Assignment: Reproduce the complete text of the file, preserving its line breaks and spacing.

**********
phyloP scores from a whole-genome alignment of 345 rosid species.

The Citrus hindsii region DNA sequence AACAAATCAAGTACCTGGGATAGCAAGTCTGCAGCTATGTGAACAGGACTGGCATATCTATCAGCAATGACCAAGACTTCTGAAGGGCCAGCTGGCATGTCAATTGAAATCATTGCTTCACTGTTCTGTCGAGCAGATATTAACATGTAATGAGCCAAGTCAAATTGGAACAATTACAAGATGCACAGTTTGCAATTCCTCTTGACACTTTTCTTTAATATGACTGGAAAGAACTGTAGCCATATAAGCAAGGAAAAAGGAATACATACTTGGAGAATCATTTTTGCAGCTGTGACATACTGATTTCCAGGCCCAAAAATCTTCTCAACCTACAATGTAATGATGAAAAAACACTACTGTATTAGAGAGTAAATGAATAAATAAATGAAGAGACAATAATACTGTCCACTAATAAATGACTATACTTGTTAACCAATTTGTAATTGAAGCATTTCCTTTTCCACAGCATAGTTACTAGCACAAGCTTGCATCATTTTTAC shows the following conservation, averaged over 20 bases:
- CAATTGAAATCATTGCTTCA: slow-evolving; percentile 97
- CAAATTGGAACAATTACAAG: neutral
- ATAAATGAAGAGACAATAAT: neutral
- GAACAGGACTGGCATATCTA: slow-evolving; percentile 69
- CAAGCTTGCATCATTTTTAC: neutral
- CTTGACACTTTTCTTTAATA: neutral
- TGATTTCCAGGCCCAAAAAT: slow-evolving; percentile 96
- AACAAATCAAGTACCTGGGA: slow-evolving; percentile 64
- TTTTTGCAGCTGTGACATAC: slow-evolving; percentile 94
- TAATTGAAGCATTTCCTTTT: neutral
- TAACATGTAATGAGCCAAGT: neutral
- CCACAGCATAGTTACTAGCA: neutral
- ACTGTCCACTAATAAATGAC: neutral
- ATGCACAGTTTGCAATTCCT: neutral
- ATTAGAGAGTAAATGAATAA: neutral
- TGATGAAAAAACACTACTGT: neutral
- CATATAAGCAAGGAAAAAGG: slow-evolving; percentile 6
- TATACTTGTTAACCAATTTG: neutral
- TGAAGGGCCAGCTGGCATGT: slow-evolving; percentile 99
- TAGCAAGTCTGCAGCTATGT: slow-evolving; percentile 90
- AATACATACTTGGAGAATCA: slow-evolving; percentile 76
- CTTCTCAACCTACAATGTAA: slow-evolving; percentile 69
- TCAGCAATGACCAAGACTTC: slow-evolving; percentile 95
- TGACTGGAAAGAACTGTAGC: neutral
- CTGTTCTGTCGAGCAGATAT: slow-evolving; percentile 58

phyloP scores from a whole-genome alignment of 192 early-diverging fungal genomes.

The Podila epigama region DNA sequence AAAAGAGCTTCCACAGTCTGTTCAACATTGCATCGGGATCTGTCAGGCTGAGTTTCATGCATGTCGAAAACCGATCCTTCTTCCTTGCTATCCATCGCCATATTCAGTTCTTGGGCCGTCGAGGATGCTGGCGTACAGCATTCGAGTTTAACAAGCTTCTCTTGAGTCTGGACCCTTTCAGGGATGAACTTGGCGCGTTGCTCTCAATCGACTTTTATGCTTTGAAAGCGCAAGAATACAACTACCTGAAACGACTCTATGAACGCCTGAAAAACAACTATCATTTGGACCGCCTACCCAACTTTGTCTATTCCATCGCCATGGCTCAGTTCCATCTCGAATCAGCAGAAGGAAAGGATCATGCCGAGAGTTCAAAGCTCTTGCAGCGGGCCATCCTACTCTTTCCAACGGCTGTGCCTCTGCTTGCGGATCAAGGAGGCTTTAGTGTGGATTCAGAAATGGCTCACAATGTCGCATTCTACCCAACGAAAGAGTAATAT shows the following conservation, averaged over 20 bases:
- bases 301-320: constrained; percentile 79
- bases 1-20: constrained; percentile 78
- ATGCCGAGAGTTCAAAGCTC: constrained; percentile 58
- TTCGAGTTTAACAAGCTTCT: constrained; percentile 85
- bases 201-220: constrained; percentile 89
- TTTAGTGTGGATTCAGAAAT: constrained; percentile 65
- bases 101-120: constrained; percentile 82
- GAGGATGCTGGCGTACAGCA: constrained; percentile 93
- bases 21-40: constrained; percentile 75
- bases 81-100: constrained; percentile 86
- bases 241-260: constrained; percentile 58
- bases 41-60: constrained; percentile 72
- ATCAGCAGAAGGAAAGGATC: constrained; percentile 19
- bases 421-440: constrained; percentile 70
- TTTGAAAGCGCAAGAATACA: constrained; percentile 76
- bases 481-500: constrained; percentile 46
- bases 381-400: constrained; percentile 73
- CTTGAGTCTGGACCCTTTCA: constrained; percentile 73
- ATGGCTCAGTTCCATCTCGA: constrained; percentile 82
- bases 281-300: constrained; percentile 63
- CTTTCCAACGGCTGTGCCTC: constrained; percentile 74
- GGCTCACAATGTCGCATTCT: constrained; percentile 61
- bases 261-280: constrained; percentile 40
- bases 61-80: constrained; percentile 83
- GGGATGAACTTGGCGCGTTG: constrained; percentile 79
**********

phyloP scores from a whole-genome alignment of 345 rosid species.

The Citrus hindsii region DNA sequence AACAAATCAAGTACCTGGGATAGCAAGTCTGCAGCTATGTGAACAGGACTGGCATATCTATCAGCAATGACCAAGACTTCTGAAGGGCCAGCTGGCATGTCAATTGAAATCATTGCTTCACTGTTCTGTCGAGCAGATATTAACATGTAATGAGCCAAGTCAAATTGGAACAATTACAAGATGCACAGTTTGCAATTCCTCTTGACACTTTTCTTTAATATGACTGGAAAGAACTGTAGCCATATAAGCAAGGAAAAAGGAATACATACTTGGAGAATCATTTTTGCAGCTGTGACATACTGATTTCCAGGCCCAAAAATCTTCTCAACCTACAATGTAATGATGAAAAAACACTACTGTATTAGAGAGTAAATGAATAAATAAATGAAGAGACAATAATACTGTCCACTAATAAATGACTATACTTGTTAACCAATTTGTAATTGAAGCATTTCCTTTTCCACAGCATAGTTACTAGCACAAGCTTGCATCATTTTTAC shows the following conservation, averaged over 20 bases:
- CAATTGAAATCATTGCTTCA: slow-evolving; percentile 97
- CAAATTGGAACAATTACAAG: neutral
- ATAAATGAAGAGACAATAAT: neutral
- GAACAGGACTGGCATATCTA: slow-evolving; percentile 69
- CAAGCTTGCATCATTTTTAC: neutral
- CTTGACACTTTTCTTTAATA: neutral
- TGATTTCCAGGCCCAAAAAT: slow-evolving; percentile 96
- AACAAATCAAGTACCTGGGA: slow-evolving; percentile 64
- TTTTTGCAGCTGTGACATAC: slow-evolving; percentile 94
- TAATTGAAGCATTTCCTTTT: neutral
- TAACATGTAATGAGCCAAGT: neutral
- CCACAGCATAGTTACTAGCA: neutral
- ACTGTCCACTAATAAATGAC: neutral
- ATGCACAGTTTGCAATTCCT: neutral
- ATTAGAGAGTAAATGAATAA: neutral
- TGATGAAAAAACACTACTGT: neutral
- CATATAAGCAAGGAAAAAGG: slow-evolving; percentile 6
- TATACTTGTTAACCAATTTG: neutral
- TGAAGGGCCAGCTGGCATGT: slow-evolving; percentile 99
- TAGCAAGTCTGCAGCTATGT: slow-evolving; percentile 90
- AATACATACTTGGAGAATCA: slow-evolving; percentile 76
- CTTCTCAACCTACAATGTAA: slow-evolving; percentile 69
- TCAGCAATGACCAAGACTTC: slow-evolving; percentile 95
- TGACTGGAAAGAACTGTAGC: neutral
- CTGTTCTGTCGAGCAGATAT: slow-evolving; percentile 58

phyloP scores from a whole-genome alignment of 192 early-diverging fungal genomes.

The Podila epigama region DNA sequence AAAAGAGCTTCCACAGTCTGTTCAACATTGCATCGGGATCTGTCAGGCTGAGTTTCATGCATGTCGAAAACCGATCCTTCTTCCTTGCTATCCATCGCCATATTCAGTTCTTGGGCCGTCGAGGATGCTGGCGTACAGCATTCGAGTTTAACAAGCTTCTCTTGAGTCTGGACCCTTTCAGGGATGAACTTGGCGCGTTGCTCTCAATCGACTTTTATGCTTTGAAAGCGCAAGAATACAACTACCTGAAACGACTCTATGAACGCCTGAAAAACAACTATCATTTGGACCGCCTACCCAACTTTGTCTATTCCATCGCCATGGCTCAGTTCCATCTCGAATCAGCAGAAGGAAAGGATCATGCCGAGAGTTCAAAGCTCTTGCAGCGGGCCATCCTACTCTTTCCAACGGCTGTGCCTCTGCTTGCGGATCAAGGAGGCTTTAGTGTGGATTCAGAAATGGCTCACAATGTCGCATTCTACCCAACGAAAGAGTAATAT shows the following conservation, averaged over 20 bases:
- bases 301-320: constrained; percentile 79
- bases 1-20: constrained; percentile 78
- ATGCCGAGAGTTCAAAGCTC: constrained; percentile 58
- TTCGAGTTTAACAAGCTTCT: constrained; percentile 85
- bases 201-220: constrained; percentile 89
- TTTAGTGTGGATTCAGAAAT: constrained; percentile 65
- bases 101-120: constrained; percentile 82
- GAGGATGCTGGCGTACAGCA: constrained; percentile 93
- bases 21-40: constrained; percentile 75
- bases 81-100: constrained; percentile 86
- bases 241-260: constrained; percentile 58
- bases 41-60: constrained; percentile 72
- ATCAGCAGAAGGAAAGGATC: constrained; percentile 19
- bases 421-440: constrained; percentile 70
- TTTGAAAGCGCAAGAATACA: constrained; percentile 76
- bases 481-500: constrained; percentile 46
- bases 381-400: constrained; percentile 73
- CTTGAGTCTGGACCCTTTCA: constrained; percentile 73
- ATGGCTCAGTTCCATCTCGA: constrained; percentile 82
- bases 281-300: constrained; percentile 63
- CTTTCCAACGGCTGTGCCTC: constrained; percentile 74
- GGCTCACAATGTCGCATTCT: constrained; percentile 61
- bases 261-280: constrained; percentile 40
- bases 61-80: constrained; percentile 83
- GGGATGAACTTGGCGCGTTG: constrained; percentile 79